In lecture, I often held a piece of chalk to my nose and let it fall to the floor. It lands
between my feet. (a) Draw a careful sketch of the trajectory in a space-time diagram
as you record it. (b) Estimate using dimensional arguments how long it took to fall.
Is this result consistent with your experience from dropping things? Describe a simple
experiment, fairly precise, that you could perform right now to check this time. Don’t
do it just describe it. (c) Draw the trajectory as I record it. (d) Redraw your sketches
in parts (a) and (c), and on both sketches for the time halfway through the fall, show
where the chalk is and where my feet and my nose are.
I have also often gotten on a skateboard held the chalk to my nose and released it.
(e) Draw a careful sketch of this trajectory as I record it. (f) How long do I think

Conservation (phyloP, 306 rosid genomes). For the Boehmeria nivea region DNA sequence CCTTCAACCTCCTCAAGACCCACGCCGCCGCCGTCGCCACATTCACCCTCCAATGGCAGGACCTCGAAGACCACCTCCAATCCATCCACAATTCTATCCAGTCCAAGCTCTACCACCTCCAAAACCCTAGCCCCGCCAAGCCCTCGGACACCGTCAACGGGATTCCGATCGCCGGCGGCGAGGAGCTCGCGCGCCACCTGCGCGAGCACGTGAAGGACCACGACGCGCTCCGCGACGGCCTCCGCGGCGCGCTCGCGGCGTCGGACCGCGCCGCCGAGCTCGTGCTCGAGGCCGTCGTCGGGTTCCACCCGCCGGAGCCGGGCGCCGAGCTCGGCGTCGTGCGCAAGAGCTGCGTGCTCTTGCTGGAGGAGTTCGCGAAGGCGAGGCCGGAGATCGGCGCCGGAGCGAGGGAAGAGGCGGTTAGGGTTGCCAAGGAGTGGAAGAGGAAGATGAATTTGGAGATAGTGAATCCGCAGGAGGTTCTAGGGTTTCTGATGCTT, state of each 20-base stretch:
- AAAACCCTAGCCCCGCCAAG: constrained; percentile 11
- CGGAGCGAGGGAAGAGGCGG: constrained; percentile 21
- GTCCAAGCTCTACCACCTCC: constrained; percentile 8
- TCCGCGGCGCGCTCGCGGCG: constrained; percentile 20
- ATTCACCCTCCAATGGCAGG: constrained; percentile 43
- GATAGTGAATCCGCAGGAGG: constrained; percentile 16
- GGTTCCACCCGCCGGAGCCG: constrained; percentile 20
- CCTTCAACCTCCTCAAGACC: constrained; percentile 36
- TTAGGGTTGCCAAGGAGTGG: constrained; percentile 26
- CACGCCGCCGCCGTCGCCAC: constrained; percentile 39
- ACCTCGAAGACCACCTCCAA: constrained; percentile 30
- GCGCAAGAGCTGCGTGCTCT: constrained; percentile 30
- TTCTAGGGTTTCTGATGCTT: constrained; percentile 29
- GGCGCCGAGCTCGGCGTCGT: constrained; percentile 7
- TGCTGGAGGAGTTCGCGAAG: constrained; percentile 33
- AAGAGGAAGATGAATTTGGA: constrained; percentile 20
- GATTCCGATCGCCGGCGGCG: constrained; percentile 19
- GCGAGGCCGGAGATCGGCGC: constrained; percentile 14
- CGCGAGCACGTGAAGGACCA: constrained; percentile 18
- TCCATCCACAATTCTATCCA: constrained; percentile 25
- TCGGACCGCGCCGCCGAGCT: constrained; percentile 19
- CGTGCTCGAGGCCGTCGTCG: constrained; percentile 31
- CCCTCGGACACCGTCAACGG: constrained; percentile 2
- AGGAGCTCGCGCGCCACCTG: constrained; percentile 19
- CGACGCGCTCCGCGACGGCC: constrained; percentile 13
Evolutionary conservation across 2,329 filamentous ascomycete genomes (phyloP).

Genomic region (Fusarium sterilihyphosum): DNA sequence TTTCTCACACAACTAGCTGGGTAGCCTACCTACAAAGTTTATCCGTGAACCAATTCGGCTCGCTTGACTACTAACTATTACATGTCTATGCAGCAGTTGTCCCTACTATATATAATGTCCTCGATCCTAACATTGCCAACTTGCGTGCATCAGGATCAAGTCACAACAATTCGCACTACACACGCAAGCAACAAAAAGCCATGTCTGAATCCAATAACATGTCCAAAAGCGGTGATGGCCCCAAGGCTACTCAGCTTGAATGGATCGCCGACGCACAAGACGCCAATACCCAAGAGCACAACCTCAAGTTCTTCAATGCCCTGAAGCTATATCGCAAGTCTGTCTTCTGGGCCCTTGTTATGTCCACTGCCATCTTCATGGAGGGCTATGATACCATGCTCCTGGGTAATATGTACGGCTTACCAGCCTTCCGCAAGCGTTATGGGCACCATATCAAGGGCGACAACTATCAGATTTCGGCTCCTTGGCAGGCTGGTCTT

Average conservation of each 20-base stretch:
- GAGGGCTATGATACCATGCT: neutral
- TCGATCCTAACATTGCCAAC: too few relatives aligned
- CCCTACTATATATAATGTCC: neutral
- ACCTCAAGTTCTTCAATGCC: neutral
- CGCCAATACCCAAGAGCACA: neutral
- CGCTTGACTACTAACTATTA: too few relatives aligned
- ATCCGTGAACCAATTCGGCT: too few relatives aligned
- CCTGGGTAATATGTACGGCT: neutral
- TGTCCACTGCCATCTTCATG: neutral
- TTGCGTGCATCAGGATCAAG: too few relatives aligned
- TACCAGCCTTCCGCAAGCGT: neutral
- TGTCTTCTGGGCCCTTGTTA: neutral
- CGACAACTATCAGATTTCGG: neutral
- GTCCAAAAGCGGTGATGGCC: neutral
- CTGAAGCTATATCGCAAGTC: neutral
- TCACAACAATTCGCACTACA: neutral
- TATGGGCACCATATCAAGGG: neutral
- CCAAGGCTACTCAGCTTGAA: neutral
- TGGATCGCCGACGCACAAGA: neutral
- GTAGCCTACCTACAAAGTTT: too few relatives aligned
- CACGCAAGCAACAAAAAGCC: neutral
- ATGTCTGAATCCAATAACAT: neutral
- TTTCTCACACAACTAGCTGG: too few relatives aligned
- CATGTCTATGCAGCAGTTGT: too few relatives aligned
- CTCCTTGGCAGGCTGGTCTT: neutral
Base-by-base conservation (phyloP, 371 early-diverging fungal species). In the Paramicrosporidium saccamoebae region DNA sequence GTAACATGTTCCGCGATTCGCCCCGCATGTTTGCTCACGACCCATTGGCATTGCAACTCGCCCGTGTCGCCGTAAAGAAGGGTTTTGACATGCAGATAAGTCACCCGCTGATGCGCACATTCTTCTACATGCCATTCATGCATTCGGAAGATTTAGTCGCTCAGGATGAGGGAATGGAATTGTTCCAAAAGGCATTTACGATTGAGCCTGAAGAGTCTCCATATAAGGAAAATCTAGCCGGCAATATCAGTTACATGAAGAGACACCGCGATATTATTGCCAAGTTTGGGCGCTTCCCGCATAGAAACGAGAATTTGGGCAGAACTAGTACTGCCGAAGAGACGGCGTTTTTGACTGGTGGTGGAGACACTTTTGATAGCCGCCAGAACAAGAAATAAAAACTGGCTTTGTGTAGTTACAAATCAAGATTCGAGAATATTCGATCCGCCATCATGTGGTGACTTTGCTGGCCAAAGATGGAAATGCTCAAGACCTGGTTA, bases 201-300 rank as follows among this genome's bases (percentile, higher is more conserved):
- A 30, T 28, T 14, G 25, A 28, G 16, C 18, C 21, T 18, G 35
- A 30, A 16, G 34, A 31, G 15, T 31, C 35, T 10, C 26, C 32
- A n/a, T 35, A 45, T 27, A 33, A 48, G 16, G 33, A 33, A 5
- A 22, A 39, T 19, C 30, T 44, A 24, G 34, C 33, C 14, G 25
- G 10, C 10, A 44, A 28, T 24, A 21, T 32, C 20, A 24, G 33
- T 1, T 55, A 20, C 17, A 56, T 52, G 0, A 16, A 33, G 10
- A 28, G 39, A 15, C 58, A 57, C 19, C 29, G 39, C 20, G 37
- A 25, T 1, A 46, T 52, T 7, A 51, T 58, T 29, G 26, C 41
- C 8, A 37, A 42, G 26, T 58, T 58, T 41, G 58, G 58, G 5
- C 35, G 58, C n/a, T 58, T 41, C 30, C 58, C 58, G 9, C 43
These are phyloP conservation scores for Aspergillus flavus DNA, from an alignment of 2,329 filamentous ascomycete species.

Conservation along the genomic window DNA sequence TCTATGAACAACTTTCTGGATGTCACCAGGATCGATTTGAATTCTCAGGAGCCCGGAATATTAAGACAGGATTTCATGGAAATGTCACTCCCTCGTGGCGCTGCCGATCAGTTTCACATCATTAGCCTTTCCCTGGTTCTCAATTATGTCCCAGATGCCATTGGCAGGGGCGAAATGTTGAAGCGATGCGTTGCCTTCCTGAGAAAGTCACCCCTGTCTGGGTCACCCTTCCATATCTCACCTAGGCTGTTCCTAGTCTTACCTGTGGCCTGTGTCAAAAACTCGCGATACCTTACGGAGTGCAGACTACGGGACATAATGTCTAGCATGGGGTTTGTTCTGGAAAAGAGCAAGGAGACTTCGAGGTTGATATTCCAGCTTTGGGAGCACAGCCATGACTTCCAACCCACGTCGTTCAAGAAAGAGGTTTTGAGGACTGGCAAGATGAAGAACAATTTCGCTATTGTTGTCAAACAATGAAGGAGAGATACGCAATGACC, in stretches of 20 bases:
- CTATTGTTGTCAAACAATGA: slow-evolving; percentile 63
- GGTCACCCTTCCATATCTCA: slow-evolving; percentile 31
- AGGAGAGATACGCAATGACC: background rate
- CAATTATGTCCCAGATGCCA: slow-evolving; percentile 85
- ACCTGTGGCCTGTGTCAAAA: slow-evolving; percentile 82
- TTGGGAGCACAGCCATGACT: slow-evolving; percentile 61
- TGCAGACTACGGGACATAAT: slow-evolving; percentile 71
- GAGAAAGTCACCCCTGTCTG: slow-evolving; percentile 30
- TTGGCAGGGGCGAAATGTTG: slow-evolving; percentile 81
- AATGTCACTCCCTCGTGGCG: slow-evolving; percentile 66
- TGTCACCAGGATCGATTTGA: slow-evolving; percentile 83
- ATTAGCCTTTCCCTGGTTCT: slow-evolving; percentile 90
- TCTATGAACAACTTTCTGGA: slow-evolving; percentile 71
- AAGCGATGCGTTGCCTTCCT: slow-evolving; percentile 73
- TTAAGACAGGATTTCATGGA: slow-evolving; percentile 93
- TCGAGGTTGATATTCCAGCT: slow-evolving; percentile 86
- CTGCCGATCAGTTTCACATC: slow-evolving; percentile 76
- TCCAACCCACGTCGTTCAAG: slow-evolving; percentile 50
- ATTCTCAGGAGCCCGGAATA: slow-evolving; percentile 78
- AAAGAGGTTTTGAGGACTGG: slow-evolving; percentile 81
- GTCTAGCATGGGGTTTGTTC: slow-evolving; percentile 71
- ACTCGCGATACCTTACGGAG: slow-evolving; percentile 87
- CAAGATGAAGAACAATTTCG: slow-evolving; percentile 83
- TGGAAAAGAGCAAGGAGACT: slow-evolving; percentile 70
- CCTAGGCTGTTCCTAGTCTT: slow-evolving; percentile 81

it took to fall? (g) Draw the trajectory of my feet and my nose on your space-time
diagram. Start with your feet coincident with my feet at the time of release. (Hint:
you may need more than one spatial dimension.) (h) Redraw your sketch in part (g)
and carefully sketch the trajectory of the chalk as you record it. (i) Again redraw your
sketches in parts (e) and (h), and on both sketches for the time halfway through the
fall, show where the chalk is and where my feet and my nose are. (j) Redraw your
sketch in part (e) adding the trajectory of your feet on my space-time diagram and the
one for the chalk. (k) Of all these sketches in the problem what ones look essentially
the same? What are the implications of this result? (l) Let say that we want to discuss
chalk moving naturally from nose to feet but in half the time. Sketch this in my frame for both the case with and without the skateboard. (m) I now want the time of fall to
be double the simple release at the start of this discussion. Sketch those trajectories.